Karl E. Wiegers
Process Impact www.processimpact.com It looks like your project is off to a good start. The team got some customers involved in the requirements elicitation stage and you actually wrote a software requirements specification. The spec was kind of big, but the customers signed off on it so it must be okay. Now you are designing one of the features andyou’ve found some problems with the requirements. You can interpret requirement 15 a couple of different ways. Requirement 9 states precisely the opposite of requirement 21; which should you believe? Requirement 24 is so vague that you haven’t got a clue what it means. You just had an hour-long discussion with two other developers about requirement 30 because all three of you thought it meantsomething different. And the only customer who can clarify these points won’t return your calls. You’re forced to guess at what many of the requirements mean, and you can expect to do a lot of rework if you guess wrong. Many software requirements specifications (SRS) are filled with badly written requirements. Because the quality of any product depends on the quality of the raw materials fed into it,poor requirements cannot lead to excellent software. Sadly, few software developers have been educated about how to elicit, analyze, document, and verify the quality of requirements. There aren’t many examples of good requirements available to learn from, partly because few projects have good ones to share, and partly because few companies are willing to place their product specifications in thepublic domain. This article describes several characteristics of high quality software requirement statements and specifications. We will examine some less-than-perfect requirements from these perspectives and take a stab at rewriting them. I’ve also included some general tips on how to write good requirements. You might want to evaluate your own project’s requirements against these qualitycriteria. It may be too late to revise them, but you might learn some things that will help your team write better requirements the next time. Don’t expect to create an SRS in which every requirement exhibits all of these desired characteristics. No matter how much you scrub, analyze, review, and refine the requirements, they will never be perfect. However, if you keep these characteristics in mind, youwill produce better requirements documents and you will build better products. Characteristics of Quality Requirement Statements How can we distinguish good software requirements from those that have problems? This section describes six characteristics individual requirement statements should exhibit, while the next section presents desirable characteristics of the SRS document as a whole. Aformal inspection of the SRS by project stakeholders who represent different perspectives is one way to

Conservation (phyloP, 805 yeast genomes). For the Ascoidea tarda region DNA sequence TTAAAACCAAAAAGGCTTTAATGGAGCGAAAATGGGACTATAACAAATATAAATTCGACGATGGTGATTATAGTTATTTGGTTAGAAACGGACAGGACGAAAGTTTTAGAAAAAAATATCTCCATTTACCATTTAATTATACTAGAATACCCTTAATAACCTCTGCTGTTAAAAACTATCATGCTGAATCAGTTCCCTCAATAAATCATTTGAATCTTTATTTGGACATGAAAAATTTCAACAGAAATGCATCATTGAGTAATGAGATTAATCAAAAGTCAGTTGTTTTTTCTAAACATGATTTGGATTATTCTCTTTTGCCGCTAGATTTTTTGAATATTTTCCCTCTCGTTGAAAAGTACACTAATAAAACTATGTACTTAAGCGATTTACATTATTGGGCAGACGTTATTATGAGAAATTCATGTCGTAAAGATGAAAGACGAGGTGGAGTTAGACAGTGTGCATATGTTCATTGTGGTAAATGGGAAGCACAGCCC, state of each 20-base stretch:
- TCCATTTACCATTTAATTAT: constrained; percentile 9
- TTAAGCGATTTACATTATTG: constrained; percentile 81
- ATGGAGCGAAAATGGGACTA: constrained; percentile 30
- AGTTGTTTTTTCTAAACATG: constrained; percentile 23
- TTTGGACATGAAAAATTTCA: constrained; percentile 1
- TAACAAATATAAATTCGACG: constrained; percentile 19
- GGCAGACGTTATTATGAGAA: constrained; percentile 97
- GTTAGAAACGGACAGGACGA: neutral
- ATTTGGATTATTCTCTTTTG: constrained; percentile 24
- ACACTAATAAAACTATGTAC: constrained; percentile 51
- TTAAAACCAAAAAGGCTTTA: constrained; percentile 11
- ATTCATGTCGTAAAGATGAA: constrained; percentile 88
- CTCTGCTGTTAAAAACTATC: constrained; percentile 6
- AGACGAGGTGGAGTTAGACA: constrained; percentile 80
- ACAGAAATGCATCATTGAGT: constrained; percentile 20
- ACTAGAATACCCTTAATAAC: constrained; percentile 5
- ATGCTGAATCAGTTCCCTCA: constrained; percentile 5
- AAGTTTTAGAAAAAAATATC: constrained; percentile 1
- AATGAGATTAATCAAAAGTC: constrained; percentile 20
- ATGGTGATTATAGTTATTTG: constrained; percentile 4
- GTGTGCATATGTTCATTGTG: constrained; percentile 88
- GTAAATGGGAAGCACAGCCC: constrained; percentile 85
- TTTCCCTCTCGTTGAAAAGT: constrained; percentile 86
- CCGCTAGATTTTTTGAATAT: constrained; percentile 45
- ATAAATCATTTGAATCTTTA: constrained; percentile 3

This paper was originally published in Software Development, May 1999. It is reprinted (with modifications) with permission from Software Development magazine.
Copyright © 1999 by Karl E. Wiegers
Writing Quality Requirements
determine whether each requirement has thesedesired attributes. Another powerful quality technique is to write test cases against the requirements before you cut a single line of code. Test cases crystallize your vision of the product’s behavior as specified in the requirements and can reveal fuzziness, omissions, and ambiguities. Correct. Each requirement must accurately describe the functionality to be delivered. The reference forcorrectness is the source of the requirement, such as an actual customer or a higherlevel system requirements specification. A software requirement that conflicts with a corresponding system requirement is not correct (of course, the system specification could itself be incorrect). Only user representatives can determine the correctness of user requirements, which is why it is essential to include them,...